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I've been on both sides of the auditing spectrum, meaning that I'm in a position that i've been audited and assessed, and now i'm acting as an auditor, or an assessor. What's interesting is being able to empathise and to understand what people and organisations are trying to achieve... it's more than just ticking a box in a checklist.
If I put myself in the position of a client, I think it's important to try and foster a healthy working relationship - more like a partnership - as you move through the certification journey. Partnership is key. Empathy and understanding of what the business is trying to achieve will help this grow into a more prosperous relationship.
There's far more to being a good assessor - or auditor - than conducting a standard audit and completing a checklist... I'm a very good listener, I empathise, and I strongly believe I give sound advice and I make sound decisions. I'm equally as interested in developing the relationship, because I work better when I'm viewed as an extended member of their organisation.
If they open the door and usher me into their operations, I can better tailor my advice to them; I believe that a lot of businesses I've worked saw the value in this rapport-building from their first assessment. I've passed this on to each and all the assessors at Best Practice, and it's become part of our mission statement.
The value of auditing is found largely in being in the very privileged position of being able to understand a business, what they're trying to do, getting a peek at their processes and procedures, and really auditing is all about not being a fault-finding mission, but being tasked with the mission of finding areas to help and improve the customer.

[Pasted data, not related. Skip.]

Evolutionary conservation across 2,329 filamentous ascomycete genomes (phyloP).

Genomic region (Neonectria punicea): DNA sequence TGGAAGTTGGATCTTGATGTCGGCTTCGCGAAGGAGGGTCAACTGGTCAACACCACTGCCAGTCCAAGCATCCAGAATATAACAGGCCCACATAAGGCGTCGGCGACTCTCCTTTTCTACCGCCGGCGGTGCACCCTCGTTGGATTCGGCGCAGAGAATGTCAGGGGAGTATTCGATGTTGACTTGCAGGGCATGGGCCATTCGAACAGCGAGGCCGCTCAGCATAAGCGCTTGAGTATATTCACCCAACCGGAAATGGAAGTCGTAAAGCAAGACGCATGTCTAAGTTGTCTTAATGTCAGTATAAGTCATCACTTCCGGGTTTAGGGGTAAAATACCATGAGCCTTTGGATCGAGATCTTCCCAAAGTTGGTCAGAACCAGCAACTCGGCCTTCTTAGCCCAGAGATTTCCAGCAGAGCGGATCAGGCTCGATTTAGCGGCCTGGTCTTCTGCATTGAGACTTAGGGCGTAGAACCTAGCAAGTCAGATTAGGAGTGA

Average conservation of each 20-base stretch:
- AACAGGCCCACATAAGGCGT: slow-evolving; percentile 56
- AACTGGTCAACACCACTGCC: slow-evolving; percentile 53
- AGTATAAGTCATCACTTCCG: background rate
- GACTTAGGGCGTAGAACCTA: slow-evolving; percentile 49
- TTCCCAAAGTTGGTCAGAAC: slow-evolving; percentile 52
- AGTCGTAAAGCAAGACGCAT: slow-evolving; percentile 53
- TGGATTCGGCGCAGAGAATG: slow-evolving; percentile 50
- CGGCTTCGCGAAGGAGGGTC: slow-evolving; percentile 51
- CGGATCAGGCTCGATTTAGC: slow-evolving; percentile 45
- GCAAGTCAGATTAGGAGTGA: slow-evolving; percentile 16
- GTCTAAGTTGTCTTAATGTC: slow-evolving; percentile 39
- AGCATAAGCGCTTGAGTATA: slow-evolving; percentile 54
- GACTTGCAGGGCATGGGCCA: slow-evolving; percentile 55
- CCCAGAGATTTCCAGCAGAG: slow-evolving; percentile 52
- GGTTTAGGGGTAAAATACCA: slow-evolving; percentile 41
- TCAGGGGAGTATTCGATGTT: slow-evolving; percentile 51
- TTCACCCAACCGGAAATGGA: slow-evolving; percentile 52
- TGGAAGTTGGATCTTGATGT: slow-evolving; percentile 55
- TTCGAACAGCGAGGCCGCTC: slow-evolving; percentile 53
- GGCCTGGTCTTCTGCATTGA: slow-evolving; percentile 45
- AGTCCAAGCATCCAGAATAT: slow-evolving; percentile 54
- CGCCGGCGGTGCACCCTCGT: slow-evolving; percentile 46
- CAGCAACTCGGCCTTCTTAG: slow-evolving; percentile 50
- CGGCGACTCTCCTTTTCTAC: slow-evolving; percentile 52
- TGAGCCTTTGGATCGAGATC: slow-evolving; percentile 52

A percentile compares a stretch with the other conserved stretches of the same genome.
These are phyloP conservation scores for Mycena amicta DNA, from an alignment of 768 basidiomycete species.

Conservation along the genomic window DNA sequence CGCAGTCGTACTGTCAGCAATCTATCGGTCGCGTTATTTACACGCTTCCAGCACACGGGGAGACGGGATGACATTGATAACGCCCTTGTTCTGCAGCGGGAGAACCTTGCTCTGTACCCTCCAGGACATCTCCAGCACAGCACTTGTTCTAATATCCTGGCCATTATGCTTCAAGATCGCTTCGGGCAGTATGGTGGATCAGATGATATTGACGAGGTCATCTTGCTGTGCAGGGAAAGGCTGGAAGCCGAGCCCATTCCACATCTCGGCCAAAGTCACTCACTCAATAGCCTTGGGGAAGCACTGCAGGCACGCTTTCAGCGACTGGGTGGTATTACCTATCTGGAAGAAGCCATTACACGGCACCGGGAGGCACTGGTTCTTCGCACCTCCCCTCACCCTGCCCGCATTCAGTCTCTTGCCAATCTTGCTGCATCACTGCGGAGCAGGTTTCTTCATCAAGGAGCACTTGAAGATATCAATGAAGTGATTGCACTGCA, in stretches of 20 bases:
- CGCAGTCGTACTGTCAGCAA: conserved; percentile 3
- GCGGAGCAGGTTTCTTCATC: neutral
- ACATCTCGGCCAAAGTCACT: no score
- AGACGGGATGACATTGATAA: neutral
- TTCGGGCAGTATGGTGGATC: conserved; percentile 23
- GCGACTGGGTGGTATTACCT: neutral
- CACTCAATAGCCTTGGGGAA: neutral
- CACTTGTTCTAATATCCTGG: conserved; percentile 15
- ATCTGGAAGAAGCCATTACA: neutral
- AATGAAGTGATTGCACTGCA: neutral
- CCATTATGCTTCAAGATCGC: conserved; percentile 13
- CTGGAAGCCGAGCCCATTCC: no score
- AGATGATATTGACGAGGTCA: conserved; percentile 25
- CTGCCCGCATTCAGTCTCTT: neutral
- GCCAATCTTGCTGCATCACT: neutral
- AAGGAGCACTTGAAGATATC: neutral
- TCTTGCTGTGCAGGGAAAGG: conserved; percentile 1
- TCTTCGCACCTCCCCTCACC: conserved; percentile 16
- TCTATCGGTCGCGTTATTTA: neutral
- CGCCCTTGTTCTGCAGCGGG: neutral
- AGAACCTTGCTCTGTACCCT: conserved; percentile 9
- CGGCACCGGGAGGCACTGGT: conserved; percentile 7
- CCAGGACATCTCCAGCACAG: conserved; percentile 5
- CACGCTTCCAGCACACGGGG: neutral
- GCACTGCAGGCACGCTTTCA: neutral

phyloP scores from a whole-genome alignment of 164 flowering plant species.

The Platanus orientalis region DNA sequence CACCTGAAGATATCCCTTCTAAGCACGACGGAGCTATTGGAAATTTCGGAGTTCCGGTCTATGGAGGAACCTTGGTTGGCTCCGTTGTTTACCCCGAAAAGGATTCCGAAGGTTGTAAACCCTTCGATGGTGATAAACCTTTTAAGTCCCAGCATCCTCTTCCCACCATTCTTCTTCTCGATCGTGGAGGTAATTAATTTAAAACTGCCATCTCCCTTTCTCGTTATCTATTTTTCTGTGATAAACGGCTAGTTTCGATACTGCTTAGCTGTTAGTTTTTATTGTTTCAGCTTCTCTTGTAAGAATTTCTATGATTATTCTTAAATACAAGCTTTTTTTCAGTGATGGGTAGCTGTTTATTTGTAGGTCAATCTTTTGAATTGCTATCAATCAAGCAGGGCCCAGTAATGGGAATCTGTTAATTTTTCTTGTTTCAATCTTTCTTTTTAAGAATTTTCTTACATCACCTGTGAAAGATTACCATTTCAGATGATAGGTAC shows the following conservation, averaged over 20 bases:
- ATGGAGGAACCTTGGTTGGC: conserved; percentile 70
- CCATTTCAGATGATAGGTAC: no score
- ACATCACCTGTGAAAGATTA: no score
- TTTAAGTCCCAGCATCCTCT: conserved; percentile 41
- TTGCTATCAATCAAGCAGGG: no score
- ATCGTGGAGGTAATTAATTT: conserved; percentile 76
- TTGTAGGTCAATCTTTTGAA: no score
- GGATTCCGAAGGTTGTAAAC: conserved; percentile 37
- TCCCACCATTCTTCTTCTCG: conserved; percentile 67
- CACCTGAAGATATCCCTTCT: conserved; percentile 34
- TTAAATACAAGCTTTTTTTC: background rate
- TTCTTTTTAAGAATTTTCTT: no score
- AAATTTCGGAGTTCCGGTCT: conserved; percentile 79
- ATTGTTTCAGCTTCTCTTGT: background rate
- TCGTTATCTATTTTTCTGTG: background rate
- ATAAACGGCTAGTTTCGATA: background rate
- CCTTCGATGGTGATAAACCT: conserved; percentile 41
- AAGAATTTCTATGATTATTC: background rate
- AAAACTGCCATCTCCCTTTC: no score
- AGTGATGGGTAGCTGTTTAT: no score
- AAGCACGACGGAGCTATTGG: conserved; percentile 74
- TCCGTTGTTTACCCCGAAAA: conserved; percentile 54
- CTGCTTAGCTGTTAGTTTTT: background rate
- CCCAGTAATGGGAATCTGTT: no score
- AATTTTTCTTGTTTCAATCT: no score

The true value of an effective assessor is that you're in a position that allows you to leverage extensive industry knowledge, refining your organisation's why, and find new ways in which you can improve the quality of your products and services, amongst a raft of other factors that will improve with a quality management system.
As an assessor, my why is to help my clients improve their business, and that's what drives me. I believe that if a business is flourishing, the economy flourishes, which contributes to the sustaining of employment and livelihoods, which further extends to the removing of a lot of socioeconomic problems for society. That's what drives me as a lead assessor, the prospect of helping a business do well, and grow their business to offer to the larger-scale economy.